Christoph Schreiber’s deadpan photographs explore the subtle ways in
which man has affected the natural world.  Using digital techniques,
Schreiber reconfigures his photographed scenes through the removal,
addition or transformation of details until only a handful of essential elements
remain. His pared-down landscapes depict environments that are sym-
metrical and orderly, yet oddly off kilter. 

By altering everyday settings in small, almost imperceptible ways, Schreiber
creates an anxiety in the viewer, who experiences a reality somewhat amiss. 
Often monolithic man-made forms, such as shipping containers, warehouses,
and apartment buildings, are plunked down on a similarly stark landscape
emphasizing their simultaneously familiar and foreign character.  In other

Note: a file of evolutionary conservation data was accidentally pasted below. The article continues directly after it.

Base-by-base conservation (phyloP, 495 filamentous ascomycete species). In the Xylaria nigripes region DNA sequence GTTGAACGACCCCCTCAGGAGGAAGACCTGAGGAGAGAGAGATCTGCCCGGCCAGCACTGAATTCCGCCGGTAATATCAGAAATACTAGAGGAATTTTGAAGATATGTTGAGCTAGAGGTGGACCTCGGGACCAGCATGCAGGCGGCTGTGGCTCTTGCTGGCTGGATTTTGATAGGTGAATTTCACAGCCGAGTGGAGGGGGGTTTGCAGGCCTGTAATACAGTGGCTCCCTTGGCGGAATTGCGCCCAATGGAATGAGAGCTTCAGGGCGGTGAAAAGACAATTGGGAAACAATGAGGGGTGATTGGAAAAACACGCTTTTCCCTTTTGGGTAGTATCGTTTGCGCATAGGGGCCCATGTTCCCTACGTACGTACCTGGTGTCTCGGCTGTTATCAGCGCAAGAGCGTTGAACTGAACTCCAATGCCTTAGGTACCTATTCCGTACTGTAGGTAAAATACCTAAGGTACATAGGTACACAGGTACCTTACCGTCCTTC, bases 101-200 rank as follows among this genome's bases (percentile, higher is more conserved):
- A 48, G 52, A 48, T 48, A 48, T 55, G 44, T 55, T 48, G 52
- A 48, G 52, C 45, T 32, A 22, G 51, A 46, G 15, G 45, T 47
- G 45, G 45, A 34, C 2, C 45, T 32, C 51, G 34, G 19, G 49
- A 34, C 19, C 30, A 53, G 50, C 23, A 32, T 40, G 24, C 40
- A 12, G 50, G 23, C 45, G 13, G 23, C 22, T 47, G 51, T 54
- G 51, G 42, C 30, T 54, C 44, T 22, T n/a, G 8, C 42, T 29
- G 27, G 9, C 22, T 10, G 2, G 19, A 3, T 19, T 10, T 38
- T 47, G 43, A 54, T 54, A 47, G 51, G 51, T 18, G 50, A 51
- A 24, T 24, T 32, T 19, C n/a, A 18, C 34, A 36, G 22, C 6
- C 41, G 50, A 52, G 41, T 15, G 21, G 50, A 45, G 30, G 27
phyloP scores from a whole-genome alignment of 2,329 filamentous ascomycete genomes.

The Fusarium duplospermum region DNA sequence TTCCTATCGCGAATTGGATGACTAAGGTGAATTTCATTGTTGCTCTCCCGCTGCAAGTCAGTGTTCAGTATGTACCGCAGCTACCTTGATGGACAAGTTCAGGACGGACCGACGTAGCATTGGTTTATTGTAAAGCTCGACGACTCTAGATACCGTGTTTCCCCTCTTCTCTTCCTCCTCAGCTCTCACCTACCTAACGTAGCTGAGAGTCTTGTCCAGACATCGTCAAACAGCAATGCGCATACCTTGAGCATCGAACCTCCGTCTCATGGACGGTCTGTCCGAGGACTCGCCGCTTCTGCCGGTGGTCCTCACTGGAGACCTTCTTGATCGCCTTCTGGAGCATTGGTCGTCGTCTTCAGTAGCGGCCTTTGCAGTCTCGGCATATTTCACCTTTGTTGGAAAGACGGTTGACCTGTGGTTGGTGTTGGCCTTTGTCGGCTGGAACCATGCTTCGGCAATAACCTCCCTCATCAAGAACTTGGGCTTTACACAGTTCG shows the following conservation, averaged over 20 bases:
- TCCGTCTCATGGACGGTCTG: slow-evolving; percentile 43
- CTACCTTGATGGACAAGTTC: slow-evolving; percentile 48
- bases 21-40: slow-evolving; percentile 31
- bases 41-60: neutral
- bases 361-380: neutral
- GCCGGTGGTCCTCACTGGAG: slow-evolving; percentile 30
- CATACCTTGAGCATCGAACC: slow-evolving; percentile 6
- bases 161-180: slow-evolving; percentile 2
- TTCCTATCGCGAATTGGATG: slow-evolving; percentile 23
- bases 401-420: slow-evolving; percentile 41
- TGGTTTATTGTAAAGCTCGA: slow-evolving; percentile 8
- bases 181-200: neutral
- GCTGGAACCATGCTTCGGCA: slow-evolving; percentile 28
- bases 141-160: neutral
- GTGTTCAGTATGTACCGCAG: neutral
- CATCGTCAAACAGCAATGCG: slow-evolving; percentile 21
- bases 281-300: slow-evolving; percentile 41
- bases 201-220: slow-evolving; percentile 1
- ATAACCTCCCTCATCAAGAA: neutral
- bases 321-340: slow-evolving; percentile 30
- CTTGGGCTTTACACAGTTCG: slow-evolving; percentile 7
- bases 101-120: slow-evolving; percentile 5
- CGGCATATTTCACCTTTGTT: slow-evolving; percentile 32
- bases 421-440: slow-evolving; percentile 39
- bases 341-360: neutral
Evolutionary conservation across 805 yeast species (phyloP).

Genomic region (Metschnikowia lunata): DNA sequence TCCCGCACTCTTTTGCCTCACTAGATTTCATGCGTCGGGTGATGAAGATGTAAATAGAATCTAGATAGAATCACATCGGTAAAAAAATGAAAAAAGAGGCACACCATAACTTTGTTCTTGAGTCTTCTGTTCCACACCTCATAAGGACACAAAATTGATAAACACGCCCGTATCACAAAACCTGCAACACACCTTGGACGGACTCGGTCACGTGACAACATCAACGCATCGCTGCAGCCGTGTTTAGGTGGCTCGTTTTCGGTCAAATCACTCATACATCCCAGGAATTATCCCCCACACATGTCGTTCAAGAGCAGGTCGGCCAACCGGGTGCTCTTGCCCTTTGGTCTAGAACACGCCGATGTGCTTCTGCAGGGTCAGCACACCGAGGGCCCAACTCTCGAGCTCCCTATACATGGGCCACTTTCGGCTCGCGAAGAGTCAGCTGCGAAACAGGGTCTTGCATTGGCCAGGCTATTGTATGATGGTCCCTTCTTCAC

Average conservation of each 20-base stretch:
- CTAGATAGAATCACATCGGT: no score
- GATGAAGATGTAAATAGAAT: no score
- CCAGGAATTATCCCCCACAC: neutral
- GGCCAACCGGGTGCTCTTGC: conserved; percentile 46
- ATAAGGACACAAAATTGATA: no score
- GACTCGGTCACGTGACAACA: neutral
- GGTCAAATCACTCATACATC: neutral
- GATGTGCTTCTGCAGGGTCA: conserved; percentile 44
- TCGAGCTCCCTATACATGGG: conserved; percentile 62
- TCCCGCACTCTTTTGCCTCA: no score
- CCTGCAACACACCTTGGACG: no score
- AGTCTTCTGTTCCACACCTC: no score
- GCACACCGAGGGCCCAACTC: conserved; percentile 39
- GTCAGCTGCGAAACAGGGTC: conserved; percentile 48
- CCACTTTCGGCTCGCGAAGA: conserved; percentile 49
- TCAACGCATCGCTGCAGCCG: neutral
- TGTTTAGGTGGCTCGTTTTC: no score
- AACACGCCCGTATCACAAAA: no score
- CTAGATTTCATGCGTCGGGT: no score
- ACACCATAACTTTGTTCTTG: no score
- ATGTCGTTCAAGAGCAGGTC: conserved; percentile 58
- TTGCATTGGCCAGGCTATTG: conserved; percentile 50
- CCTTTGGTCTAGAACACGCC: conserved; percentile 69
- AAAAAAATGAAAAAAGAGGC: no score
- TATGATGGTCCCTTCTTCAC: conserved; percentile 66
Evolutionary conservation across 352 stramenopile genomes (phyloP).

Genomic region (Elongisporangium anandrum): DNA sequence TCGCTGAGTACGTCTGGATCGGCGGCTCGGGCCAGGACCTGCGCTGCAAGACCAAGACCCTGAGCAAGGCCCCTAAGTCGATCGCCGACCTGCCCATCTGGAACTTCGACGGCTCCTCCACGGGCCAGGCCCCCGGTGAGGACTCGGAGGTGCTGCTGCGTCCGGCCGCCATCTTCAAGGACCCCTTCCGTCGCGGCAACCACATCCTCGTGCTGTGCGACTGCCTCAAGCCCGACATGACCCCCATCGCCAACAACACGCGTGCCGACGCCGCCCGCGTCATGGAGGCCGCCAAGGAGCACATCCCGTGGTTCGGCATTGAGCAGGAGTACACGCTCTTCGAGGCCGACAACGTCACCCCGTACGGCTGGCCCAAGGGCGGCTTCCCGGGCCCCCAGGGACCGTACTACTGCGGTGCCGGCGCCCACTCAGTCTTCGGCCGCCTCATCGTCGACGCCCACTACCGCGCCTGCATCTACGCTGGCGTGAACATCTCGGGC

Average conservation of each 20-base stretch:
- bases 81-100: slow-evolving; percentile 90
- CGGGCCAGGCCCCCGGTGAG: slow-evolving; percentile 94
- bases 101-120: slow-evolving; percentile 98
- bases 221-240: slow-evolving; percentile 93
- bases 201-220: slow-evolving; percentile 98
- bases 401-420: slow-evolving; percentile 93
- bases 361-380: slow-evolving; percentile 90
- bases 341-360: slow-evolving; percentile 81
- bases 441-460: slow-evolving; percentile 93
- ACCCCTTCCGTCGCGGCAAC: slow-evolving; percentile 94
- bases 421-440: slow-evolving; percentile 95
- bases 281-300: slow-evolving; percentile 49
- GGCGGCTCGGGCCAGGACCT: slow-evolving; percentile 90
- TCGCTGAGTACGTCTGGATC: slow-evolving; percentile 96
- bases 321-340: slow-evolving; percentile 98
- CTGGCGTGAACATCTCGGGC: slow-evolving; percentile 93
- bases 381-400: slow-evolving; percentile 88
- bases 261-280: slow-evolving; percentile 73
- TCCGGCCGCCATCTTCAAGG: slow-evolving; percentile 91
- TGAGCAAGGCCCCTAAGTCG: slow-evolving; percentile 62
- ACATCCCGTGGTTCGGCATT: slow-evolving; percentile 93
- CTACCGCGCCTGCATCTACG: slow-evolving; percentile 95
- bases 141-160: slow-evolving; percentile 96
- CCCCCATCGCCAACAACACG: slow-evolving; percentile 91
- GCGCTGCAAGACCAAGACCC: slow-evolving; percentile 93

photographs Schreiber depicts a strange grove of trees coming through the
mist, mysterious lights sparkling at the foot of a mountain, and an abstract
blur of a truck passing through the countryside. In each of these images the
landscape is anonymous, but recognizable.

In his photographs, Schreiber captures both the destruction and the beauty
of the industrial world’s intrusions into nature.  The result is at once humorous
and devastating.  The viewer, like the depicted structures, is isolated.  Both
are situated somewhat uncomfortably in their landscape, reflecting the essence
of the human condition. Schreiber’s images are proof of the many scenic details
we unconsciously absorb day in and day out, and therefore come to expect in
the photography of everyday life.  As he subtly composes his landscapes,
Schreiber forces us to question what we assume about our environments.
These assumptions not only result from how we change our world, but also
from our changing perceptions of the world.

Sarah Natkins, text for the exhibiton at the James Nicholson Gallery, 2004